The drab rags of winter are giving way to the green
shoots of spring. This is the time I like best. The soil
is stirring, leaves are unfurling, amphibians spawning. The sun’s
growing strength is full of promise, stimulating activity in woods
and fields, farms and gardens. The sweet song of a robin
advertising its territory, the bleating of a lamb, the roar of a
lawnmower and the smell of cut grass, are manifestations of the
vitality of life at this particular season. Yet underneath the
reassuring certainties of the calendar, changes are afoot. The
seasons are not quite what they used to be, as Fred Slater’s
observations of wildlife at Llysdinam reveal.
As Alastair Moralee points out, that evocative sound of spring,
the call of the curlew, may be turning from plaintive to nostalgic.
Not for want of trying on Anglesey, though, as the restoration of
our wetland heritage gathers pace.
We have other articles on restoring the best of our wildlife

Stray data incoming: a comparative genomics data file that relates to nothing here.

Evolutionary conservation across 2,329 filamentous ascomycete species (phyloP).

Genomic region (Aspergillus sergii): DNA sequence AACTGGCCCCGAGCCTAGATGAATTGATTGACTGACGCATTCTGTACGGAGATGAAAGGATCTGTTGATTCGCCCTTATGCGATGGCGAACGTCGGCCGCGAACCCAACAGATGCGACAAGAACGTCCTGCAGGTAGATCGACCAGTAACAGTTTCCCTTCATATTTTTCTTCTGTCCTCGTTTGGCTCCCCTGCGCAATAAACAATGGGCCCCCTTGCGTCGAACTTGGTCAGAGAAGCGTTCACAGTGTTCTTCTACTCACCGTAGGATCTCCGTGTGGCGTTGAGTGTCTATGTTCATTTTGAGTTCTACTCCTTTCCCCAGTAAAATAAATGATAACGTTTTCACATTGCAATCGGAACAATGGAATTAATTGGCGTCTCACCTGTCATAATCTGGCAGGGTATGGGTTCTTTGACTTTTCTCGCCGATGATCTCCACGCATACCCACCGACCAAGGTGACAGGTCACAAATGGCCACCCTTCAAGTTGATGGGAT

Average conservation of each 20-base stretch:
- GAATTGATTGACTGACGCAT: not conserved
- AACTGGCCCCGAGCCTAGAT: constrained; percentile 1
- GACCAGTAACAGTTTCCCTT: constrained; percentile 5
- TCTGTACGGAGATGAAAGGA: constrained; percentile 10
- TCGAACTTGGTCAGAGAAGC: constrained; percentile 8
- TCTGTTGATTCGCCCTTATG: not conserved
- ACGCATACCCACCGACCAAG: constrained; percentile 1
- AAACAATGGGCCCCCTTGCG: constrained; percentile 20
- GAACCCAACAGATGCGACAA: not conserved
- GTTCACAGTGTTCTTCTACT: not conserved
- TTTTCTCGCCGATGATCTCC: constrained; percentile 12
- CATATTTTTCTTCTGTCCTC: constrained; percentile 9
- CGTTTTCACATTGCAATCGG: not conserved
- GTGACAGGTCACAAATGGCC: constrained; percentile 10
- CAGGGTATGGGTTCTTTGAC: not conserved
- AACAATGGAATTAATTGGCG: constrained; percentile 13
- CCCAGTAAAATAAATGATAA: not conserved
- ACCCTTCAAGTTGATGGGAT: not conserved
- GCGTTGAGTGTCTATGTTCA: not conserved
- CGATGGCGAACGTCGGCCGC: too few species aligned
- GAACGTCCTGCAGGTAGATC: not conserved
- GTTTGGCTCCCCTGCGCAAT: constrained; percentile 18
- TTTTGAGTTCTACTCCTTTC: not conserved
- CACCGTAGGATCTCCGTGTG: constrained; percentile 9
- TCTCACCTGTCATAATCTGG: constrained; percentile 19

habitats, too. The low-lying, wet heaths of Pembrokeshire are as
precious as they are vulnerable to change, whether from lack of
grazing, lack of water or the effects of pollution. Andrew
Tuddenham describes what is being done to bring these heathlands to
life. Drawing on history and observation, Stephen Evans proposes a
new management technique to secure the future of some of the plant
specialities of these places.
It is not only big organisations which are working with the
grain of nature and having the thrill of seeing plants and animals
benefit. With energy and time, individuals can make a difference,
and derive much pleasure for themselves and others. Ian Callan’s
uplifting account of his wildlife garden provides the evidence.
Dunlin and golden plover still breed in the uplands of Wales, as
Reg Thorpe reports. More at home on the tundra and blanket bog of
Scandinavia and Iceland, they may not welcome the changing seasons.
What is sure is that people will be looking out for them, raising
concerns and ready for action. Environmental understanding and
commitment are gaining ground all the time. In this post-industrial
age, the environment is becoming an engine for economic activity.
Let us hope that recognition of this importance continues to grow,
whatever the political landscape after the forthcoming Assembly
Despite the uncertainties wrought by climate change, the seasons
will remain. They offer the pleasures of an ever-changing world
about us. Their influence on the production of food and farming, on
which our summer edition will focus, is profound.